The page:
Business Psychology

Article No. 332
Business Practice Findings, by James Larsen, Ph.D.

To Resist a Power Stereotype

New research reveals resistance to stereotypes in some organizations.

Here’s an exercise for you: name groups and list stereotypes you have of them: women, Hispanics, unemployed men, and so on. Once you get started, you’ll find your list grows rather quickly. As a people, we tend to generalize our perceptions, experiences, and knowledge of individuals into stereotypes of groups.

Both positive and negative stereotypes attach themselves to people. They color our opinions and actions, and we are coached to resist them in our work. But the subject takes a curious turn when we apply stereotypes to ourselves.

If you are Asian, and you are aware of a stereotype that Asians excel in mathematics, how does this stereotype affect your self concept, decisions, and behavior? If you are a woman, and you are aware of a stereotype that women do not excel in mathematics, how does this stereotype affect your self-concept, decisions, and behavior? And what if you happen to be both Asian and a woman?

Just as your list of stereotypes grew quickly, this list of stereotypes that apply to you will grow quickly, too, and it raises some interesting questions. Which stereotypes apply to you? When do you allow stereotypes to influence you, what you think about yourself, how you feel, and what you do? Finally, when do you actively resist stereotypes that apply to you?

For example, the Asian woman mentioned above . . . what does she do about mathematics? Surprisingly, research has an answer. In a recent study, Asian women who were reminded of their ethnicity and then given an exercise in mathematics did well. Other Asian women who were reminded of their gender did poorly on the same exercise. How very curious!

Now return to your list of stereotypes and look for an entry titled “people with power.” You probably won’t find it, but all organizations have hierarchies, and all organizations have people occupying positions of power. List a few qualities that comprise this stereotype. List both positive and negative qualities, for example, bossy, helpful, unfeeling, instructive, cruel, inspiring, and so on. Now, think about yourself. Which stereotypes apply to you? How do you feel about these stereotypes?

When people enter the ranks of management, they are given power over others. When this happens, there is always a danger that they will handle the change poorly, that they will embrace the negative stereotypes of power, and that they will become tyrants for those who call them boss. Such people stimulate lots of negative energy and direct attention away from company objectives. They are bad for business. Most organizations anticipate this problem and carefully control the markers of power. Markers of power are the outward signs that one person has power and others do not. Some examples include a reserved parking place, a pager worn on the belt, a corner office, a new computer or other advanced technology, wearing a tie, being called “doctor,” and so on. In order to control how people react to having power over others, we often carefully control these markers so that those with power often become invisible. Everyone knows who has power, but there are no markers. Everything looks quite equitable.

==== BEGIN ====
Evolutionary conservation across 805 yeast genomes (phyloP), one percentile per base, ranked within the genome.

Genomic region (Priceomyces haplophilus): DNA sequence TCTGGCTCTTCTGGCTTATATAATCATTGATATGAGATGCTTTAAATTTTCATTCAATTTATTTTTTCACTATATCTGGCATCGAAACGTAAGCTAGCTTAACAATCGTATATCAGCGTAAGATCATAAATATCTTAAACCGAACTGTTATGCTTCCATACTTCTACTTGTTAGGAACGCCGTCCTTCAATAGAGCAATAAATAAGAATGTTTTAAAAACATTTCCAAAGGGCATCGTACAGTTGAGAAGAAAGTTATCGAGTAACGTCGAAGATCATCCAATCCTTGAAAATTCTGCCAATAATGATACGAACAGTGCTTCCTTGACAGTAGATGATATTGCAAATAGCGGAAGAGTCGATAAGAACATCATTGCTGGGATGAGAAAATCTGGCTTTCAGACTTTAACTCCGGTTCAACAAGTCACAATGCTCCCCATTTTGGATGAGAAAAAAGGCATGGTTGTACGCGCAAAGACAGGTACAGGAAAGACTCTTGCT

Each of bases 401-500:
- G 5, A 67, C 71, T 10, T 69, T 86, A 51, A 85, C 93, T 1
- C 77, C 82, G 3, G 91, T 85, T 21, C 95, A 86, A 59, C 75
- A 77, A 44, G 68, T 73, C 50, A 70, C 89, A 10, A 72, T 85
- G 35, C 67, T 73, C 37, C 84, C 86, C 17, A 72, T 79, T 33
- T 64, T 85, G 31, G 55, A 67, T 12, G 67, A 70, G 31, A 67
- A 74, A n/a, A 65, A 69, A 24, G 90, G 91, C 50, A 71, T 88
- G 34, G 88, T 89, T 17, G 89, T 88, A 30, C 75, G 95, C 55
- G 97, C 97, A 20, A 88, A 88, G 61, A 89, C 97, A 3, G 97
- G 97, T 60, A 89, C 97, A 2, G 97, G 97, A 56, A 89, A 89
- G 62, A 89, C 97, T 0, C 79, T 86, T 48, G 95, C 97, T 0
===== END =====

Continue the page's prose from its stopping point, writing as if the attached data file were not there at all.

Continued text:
The objective is to help people with power resist embracing the negative stereotypes that lead to tyranny, but does it work? That’s a question that Brianna Caza from Wake Forest University addressed in a recent study.

Professor Caza worked with 84 supervisors from a variety of settings. She measured their perceptions of the division of power in their organizations, and she found a range of answers. Some supervisors reported explicit divisions of power with clear markers showing who had power and who did not. Other supervisors reported implicit divisions of power with vague or missing power markers. The division of power existed, but it would be difficult for outsiders to recognize it. Finally, she measured supervisors’ self concepts and their actual behaviors. Specifically, she measured how they felt about being supervisors and how supportive they were of their subordinates.

When Caza had finished crunching all the numbers, she found a clear difference, but it was not what you would expect. The most helpful and supportive supervisors worked in settings with explicit divisions of power and clear power markers. They also saw themselves as the leaders of a cooperative effort of a group rather then a boss who gave instructions others were expected to follow. Caza was not surprised by this finding.

Past research has demonstrated that when people are uncomfortable with a stereotype that applies to them, they sometimes resist it. They have a contrary reaction. Telling a woman that she can’t run a business is a sure way to enlist her best efforts to prove you wrong. The supervisors Caza studied who worked in explicit power settings with clear power markers were reminded of their power status, and, as a group, they resisted the negative stereotype. This resistance did not exist in settings with implicit divisions of power and invisible power markers.

If you need supervisors to act like leaders of a cooperative group, and lead people who most need support from their supervisors, then explicit power markers would help you toward this goal.

Reference: Caza, Brianna Barker, Larissa Tiedens, and Fiona Lee (2011) Power Becomes You: The Effects of Implicit and Explicit Power on the Self. Organizational Behavior and Human Decision Processes, 114(1), 15-24.

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